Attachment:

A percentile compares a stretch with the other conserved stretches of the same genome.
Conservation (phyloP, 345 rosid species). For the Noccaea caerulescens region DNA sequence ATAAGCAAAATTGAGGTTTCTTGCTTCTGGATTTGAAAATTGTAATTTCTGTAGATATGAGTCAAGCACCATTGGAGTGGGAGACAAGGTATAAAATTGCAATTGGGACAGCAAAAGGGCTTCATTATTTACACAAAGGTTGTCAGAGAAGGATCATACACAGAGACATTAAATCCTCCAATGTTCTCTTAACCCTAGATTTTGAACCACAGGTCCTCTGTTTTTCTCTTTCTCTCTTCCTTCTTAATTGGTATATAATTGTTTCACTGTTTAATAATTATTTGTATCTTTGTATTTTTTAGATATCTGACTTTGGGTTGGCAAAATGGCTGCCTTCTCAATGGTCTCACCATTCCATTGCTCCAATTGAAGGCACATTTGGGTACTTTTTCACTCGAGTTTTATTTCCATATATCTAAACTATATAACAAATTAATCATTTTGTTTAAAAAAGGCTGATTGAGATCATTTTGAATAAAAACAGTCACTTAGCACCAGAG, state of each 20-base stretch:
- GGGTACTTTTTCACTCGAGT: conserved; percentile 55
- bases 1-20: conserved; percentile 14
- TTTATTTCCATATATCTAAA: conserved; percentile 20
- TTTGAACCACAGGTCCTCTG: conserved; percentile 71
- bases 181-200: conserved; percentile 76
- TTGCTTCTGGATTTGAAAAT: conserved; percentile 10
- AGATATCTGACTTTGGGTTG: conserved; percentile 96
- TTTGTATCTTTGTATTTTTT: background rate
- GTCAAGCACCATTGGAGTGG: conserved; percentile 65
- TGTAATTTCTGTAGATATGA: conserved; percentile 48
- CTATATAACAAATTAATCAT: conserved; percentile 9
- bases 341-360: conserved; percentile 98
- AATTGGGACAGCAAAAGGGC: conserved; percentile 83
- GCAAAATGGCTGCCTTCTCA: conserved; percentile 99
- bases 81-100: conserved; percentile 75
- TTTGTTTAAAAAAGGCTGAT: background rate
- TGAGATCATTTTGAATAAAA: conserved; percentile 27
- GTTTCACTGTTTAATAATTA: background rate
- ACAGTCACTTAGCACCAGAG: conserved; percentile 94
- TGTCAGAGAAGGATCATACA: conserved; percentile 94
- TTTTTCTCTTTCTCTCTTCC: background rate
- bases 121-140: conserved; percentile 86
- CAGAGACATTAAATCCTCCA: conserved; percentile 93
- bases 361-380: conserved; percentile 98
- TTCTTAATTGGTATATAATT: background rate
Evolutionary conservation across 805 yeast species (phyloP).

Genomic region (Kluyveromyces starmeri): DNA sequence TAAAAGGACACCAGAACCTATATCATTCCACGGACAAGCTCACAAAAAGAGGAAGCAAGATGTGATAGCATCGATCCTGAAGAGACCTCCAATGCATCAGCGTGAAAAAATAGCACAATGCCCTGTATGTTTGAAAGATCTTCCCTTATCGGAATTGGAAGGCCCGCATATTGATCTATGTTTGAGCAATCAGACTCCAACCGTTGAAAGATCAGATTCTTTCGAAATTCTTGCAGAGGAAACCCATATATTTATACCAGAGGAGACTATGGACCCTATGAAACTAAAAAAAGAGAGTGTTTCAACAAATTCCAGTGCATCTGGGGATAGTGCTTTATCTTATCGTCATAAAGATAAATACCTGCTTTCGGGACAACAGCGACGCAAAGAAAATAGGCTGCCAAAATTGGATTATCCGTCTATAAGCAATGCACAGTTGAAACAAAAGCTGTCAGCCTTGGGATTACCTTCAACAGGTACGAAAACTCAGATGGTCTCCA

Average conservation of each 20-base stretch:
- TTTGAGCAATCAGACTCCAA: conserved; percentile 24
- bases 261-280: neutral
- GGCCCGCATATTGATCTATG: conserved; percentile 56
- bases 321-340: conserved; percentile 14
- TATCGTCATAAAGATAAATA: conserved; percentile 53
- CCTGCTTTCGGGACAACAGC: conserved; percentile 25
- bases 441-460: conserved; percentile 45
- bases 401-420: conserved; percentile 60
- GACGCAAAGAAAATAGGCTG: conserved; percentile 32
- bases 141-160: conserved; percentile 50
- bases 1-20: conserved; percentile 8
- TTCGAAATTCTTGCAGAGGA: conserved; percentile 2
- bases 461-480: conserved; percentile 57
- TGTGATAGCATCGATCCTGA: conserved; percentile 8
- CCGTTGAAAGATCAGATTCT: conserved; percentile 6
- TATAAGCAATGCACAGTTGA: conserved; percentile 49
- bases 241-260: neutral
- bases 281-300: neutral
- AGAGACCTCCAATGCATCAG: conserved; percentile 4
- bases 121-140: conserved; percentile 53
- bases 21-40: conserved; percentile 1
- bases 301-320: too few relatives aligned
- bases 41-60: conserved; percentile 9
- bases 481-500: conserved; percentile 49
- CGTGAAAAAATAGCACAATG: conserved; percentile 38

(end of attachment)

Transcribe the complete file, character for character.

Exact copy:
A percentile compares a stretch with the other conserved stretches of the same genome.
Conservation (phyloP, 345 rosid species). For the Noccaea caerulescens region DNA sequence ATAAGCAAAATTGAGGTTTCTTGCTTCTGGATTTGAAAATTGTAATTTCTGTAGATATGAGTCAAGCACCATTGGAGTGGGAGACAAGGTATAAAATTGCAATTGGGACAGCAAAAGGGCTTCATTATTTACACAAAGGTTGTCAGAGAAGGATCATACACAGAGACATTAAATCCTCCAATGTTCTCTTAACCCTAGATTTTGAACCACAGGTCCTCTGTTTTTCTCTTTCTCTCTTCCTTCTTAATTGGTATATAATTGTTTCACTGTTTAATAATTATTTGTATCTTTGTATTTTTTAGATATCTGACTTTGGGTTGGCAAAATGGCTGCCTTCTCAATGGTCTCACCATTCCATTGCTCCAATTGAAGGCACATTTGGGTACTTTTTCACTCGAGTTTTATTTCCATATATCTAAACTATATAACAAATTAATCATTTTGTTTAAAAAAGGCTGATTGAGATCATTTTGAATAAAAACAGTCACTTAGCACCAGAG, state of each 20-base stretch:
- GGGTACTTTTTCACTCGAGT: conserved; percentile 55
- bases 1-20: conserved; percentile 14
- TTTATTTCCATATATCTAAA: conserved; percentile 20
- TTTGAACCACAGGTCCTCTG: conserved; percentile 71
- bases 181-200: conserved; percentile 76
- TTGCTTCTGGATTTGAAAAT: conserved; percentile 10
- AGATATCTGACTTTGGGTTG: conserved; percentile 96
- TTTGTATCTTTGTATTTTTT: background rate
- GTCAAGCACCATTGGAGTGG: conserved; percentile 65
- TGTAATTTCTGTAGATATGA: conserved; percentile 48
- CTATATAACAAATTAATCAT: conserved; percentile 9
- bases 341-360: conserved; percentile 98
- AATTGGGACAGCAAAAGGGC: conserved; percentile 83
- GCAAAATGGCTGCCTTCTCA: conserved; percentile 99
- bases 81-100: conserved; percentile 75
- TTTGTTTAAAAAAGGCTGAT: background rate
- TGAGATCATTTTGAATAAAA: conserved; percentile 27
- GTTTCACTGTTTAATAATTA: background rate
- ACAGTCACTTAGCACCAGAG: conserved; percentile 94
- TGTCAGAGAAGGATCATACA: conserved; percentile 94
- TTTTTCTCTTTCTCTCTTCC: background rate
- bases 121-140: conserved; percentile 86
- CAGAGACATTAAATCCTCCA: conserved; percentile 93
- bases 361-380: conserved; percentile 98
- TTCTTAATTGGTATATAATT: background rate
Evolutionary conservation across 805 yeast species (phyloP).

Genomic region (Kluyveromyces starmeri): DNA sequence TAAAAGGACACCAGAACCTATATCATTCCACGGACAAGCTCACAAAAAGAGGAAGCAAGATGTGATAGCATCGATCCTGAAGAGACCTCCAATGCATCAGCGTGAAAAAATAGCACAATGCCCTGTATGTTTGAAAGATCTTCCCTTATCGGAATTGGAAGGCCCGCATATTGATCTATGTTTGAGCAATCAGACTCCAACCGTTGAAAGATCAGATTCTTTCGAAATTCTTGCAGAGGAAACCCATATATTTATACCAGAGGAGACTATGGACCCTATGAAACTAAAAAAAGAGAGTGTTTCAACAAATTCCAGTGCATCTGGGGATAGTGCTTTATCTTATCGTCATAAAGATAAATACCTGCTTTCGGGACAACAGCGACGCAAAGAAAATAGGCTGCCAAAATTGGATTATCCGTCTATAAGCAATGCACAGTTGAAACAAAAGCTGTCAGCCTTGGGATTACCTTCAACAGGTACGAAAACTCAGATGGTCTCCA

Average conservation of each 20-base stretch:
- TTTGAGCAATCAGACTCCAA: conserved; percentile 24
- bases 261-280: neutral
- GGCCCGCATATTGATCTATG: conserved; percentile 56
- bases 321-340: conserved; percentile 14
- TATCGTCATAAAGATAAATA: conserved; percentile 53
- CCTGCTTTCGGGACAACAGC: conserved; percentile 25
- bases 441-460: conserved; percentile 45
- bases 401-420: conserved; percentile 60
- GACGCAAAGAAAATAGGCTG: conserved; percentile 32
- bases 141-160: conserved; percentile 50
- bases 1-20: conserved; percentile 8
- TTCGAAATTCTTGCAGAGGA: conserved; percentile 2
- bases 461-480: conserved; percentile 57
- TGTGATAGCATCGATCCTGA: conserved; percentile 8
- CCGTTGAAAGATCAGATTCT: conserved; percentile 6
- TATAAGCAATGCACAGTTGA: conserved; percentile 49
- bases 241-260: neutral
- bases 281-300: neutral
- AGAGACCTCCAATGCATCAG: conserved; percentile 4
- bases 121-140: conserved; percentile 53
- bases 21-40: conserved; percentile 1
- bases 301-320: too few relatives aligned
- bases 41-60: conserved; percentile 9
- bases 481-500: conserved; percentile 49
- CGTGAAAAAATAGCACAATG: conserved; percentile 38